“It’s simulated drowning.” No, it’s not. It’s real drowning. Slow, horrific, painful drowning. People are being forced to suck real water into their nose, throat and lungs, not suck simulated water into simulated bodies. And people have died from drowning while being water-boarded. Not simulated death. Real death.

During the Vietnam War, the Viet Cong were reported to have killed men by drowning them with as little as a teaspoon of water. Turn your head upside-down, block your mouth, and pour a little water into your nose and what happens? Your throat closes. The human body has an automatic reflex intended to prevent sucking water into its lungs. You can’t get air through a nose filled with water so your throat won’t allow you to breathe and you die. You don’t die gently. Your body fights to try to clear your nose. You struggle mightily to try to escape. You will do anything for air.

You suffer horribly.

If a wet towel is blocking your access to air and it is not removed in time, you die.

During World War Two, Japanese prison guards tortured American prisoners of war in just this way. After the war, did America say, “It wasn’t really torture. It didn’t cause bodily harm. So, no harm, no foul.”? Certainly not. We hung those guards for torturing their prisoners. And rightly so.

And now, Bush, Cheney, and Rumsfeld claim they didn’t do anything wrong. And they pretend to be surprised that the rest of the civilized world doesn’t agree.

It’s clear why they don’t dare face a judge in an international court, present the evidence, and let him find them innocent. For all their weasel rhetoric, they know that they’re as guilty as sin.

I don’t understand why that’s not equally clear to all Americans. Both the ethics and the practical consequences of torture are obvious.

If you don’t want American soldiers tortured when they are captured, then America can’t torture the enemy combatants that it captures. You can even find that logic in the Bible. “Do unto others as you would have them do unto you.”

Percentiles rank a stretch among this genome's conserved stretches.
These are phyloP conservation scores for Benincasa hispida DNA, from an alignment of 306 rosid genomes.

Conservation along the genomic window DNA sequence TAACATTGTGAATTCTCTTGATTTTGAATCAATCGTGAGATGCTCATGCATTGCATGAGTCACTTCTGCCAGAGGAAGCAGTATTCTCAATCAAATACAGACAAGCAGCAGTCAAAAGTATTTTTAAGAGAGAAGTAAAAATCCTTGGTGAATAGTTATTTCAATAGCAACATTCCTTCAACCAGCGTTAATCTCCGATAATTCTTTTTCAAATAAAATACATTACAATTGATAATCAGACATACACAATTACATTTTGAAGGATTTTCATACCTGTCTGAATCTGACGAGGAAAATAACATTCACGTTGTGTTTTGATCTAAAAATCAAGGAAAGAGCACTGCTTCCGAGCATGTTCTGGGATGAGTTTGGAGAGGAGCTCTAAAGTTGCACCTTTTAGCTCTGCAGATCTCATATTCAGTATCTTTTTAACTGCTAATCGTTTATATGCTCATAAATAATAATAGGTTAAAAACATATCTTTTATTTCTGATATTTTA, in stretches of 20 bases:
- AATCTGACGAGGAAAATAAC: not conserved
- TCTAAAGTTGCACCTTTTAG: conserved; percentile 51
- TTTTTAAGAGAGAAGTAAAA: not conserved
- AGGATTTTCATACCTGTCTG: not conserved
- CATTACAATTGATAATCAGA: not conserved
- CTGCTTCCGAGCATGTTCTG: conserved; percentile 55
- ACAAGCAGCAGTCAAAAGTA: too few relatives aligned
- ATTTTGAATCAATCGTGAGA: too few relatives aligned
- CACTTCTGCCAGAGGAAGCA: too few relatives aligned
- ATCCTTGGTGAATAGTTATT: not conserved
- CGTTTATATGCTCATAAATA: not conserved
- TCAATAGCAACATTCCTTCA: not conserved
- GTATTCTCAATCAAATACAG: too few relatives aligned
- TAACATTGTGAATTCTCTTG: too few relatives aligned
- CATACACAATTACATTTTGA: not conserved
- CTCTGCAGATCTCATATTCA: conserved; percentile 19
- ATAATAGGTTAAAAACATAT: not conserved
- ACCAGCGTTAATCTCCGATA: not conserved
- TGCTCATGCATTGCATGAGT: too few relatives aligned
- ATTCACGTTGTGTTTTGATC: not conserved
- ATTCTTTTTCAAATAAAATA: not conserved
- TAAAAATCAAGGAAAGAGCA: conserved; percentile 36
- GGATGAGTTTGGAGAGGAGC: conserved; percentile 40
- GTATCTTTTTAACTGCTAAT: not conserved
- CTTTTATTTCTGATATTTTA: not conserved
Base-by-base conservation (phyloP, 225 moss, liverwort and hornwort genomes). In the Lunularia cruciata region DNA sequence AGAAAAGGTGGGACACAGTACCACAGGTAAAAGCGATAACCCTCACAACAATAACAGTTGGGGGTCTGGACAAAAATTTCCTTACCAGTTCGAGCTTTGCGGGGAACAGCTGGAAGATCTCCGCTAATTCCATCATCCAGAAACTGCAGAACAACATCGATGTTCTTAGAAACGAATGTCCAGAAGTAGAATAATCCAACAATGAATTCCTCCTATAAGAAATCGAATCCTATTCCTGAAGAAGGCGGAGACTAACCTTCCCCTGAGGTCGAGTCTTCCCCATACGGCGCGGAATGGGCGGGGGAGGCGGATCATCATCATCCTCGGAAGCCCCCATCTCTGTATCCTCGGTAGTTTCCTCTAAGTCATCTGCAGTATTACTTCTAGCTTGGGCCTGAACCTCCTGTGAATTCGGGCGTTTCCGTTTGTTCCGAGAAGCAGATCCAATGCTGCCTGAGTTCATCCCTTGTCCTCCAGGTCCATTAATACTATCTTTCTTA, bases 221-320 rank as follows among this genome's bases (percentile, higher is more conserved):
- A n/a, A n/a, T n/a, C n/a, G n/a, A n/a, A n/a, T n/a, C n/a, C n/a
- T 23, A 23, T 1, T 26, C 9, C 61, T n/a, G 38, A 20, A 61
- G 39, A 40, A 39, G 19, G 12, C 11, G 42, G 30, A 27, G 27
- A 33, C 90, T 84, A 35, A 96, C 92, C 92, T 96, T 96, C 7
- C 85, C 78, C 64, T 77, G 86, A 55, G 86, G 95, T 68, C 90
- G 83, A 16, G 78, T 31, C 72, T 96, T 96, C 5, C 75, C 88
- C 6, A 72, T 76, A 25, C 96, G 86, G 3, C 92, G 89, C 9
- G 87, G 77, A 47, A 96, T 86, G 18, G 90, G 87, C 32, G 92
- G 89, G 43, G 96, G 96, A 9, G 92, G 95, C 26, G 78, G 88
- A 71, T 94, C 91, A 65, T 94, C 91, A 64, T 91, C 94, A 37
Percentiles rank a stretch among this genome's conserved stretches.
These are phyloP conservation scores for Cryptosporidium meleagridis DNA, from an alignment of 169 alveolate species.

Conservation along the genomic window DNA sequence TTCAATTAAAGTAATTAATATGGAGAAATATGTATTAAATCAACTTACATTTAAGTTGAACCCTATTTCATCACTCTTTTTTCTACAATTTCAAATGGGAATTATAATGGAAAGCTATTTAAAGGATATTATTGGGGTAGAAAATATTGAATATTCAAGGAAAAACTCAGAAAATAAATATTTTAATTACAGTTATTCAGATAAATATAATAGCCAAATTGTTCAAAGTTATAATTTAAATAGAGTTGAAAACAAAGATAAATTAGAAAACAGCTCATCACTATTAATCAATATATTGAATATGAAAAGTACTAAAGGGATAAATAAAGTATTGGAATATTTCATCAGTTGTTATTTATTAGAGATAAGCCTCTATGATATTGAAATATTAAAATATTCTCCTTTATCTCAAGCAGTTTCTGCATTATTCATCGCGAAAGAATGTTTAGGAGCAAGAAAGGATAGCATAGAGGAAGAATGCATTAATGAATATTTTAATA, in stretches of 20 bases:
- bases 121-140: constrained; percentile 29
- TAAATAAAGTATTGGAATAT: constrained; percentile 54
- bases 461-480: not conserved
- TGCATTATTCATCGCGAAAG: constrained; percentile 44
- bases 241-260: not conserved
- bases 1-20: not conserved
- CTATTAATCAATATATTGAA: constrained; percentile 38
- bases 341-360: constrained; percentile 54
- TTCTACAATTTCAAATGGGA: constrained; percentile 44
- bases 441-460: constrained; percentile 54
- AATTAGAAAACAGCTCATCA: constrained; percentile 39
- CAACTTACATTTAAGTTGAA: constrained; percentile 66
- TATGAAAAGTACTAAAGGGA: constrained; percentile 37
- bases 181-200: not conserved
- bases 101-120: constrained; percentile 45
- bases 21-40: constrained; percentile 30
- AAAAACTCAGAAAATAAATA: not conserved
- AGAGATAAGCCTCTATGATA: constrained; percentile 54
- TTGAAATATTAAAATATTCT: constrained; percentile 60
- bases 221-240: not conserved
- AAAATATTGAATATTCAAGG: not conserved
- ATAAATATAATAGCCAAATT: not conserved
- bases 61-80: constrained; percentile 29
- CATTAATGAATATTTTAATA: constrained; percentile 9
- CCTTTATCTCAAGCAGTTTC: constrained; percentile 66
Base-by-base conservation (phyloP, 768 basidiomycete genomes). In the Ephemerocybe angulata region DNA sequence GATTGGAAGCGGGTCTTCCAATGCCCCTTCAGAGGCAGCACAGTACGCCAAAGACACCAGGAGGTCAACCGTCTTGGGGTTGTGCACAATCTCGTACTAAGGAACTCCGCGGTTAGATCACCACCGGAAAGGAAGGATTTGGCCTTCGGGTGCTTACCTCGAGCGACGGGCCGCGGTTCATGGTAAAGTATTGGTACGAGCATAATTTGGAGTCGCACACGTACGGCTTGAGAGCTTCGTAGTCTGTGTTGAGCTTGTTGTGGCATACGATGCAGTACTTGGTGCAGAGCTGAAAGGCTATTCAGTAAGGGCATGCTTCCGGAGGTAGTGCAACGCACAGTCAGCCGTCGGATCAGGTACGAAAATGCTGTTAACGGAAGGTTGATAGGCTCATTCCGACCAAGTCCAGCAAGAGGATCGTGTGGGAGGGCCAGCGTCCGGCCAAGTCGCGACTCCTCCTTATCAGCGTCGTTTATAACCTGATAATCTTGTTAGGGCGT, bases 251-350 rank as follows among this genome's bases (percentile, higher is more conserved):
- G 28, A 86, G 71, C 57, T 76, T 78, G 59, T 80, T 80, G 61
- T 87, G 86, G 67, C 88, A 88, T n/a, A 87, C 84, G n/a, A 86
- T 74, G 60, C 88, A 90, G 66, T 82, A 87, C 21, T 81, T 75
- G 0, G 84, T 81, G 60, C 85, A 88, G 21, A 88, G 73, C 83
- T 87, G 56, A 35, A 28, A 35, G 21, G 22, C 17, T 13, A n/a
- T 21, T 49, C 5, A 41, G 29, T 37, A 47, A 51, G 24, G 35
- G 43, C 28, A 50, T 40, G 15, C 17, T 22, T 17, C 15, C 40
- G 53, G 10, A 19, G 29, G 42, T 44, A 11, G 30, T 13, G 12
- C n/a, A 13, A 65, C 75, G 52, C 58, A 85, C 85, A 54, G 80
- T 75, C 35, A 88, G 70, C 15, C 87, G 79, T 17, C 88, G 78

So, for the rest of their lives, these American war criminals don’t dare set foot on foreign soil. It’s not much, but at least it’s something.

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About Ashley Zacharias

I'm a post-modern woman who lives a vanilla life and dreams about kinky adventure. I write BDSM pornography but have no interest in acting out my fantasies in real life. Find my work on SmashWords.com and Amazon.com
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3 Responses to America’s Leaders Confined to American Soil

  1. Bob Johnson says:

    Right on, Ashley. Wrong is wrong. But it is just one thing that has gone wrong in America these last fifty or so years. Happy Election Day.
    Bob

    • Yeah. A lot has gone wrong in America, but a lot goes wrong in every country. America isn’t the worst by a long shot,but it could be a lot better and it’s worth doing the work to get there.

  2. Thanks. I have hope for America, but I am disturbed by some of the changes that I’ve seen in recent years. Doing what is morally right is usually the most successful strategy in the long term. Doing the easy, expedient thing usually costs more in the end.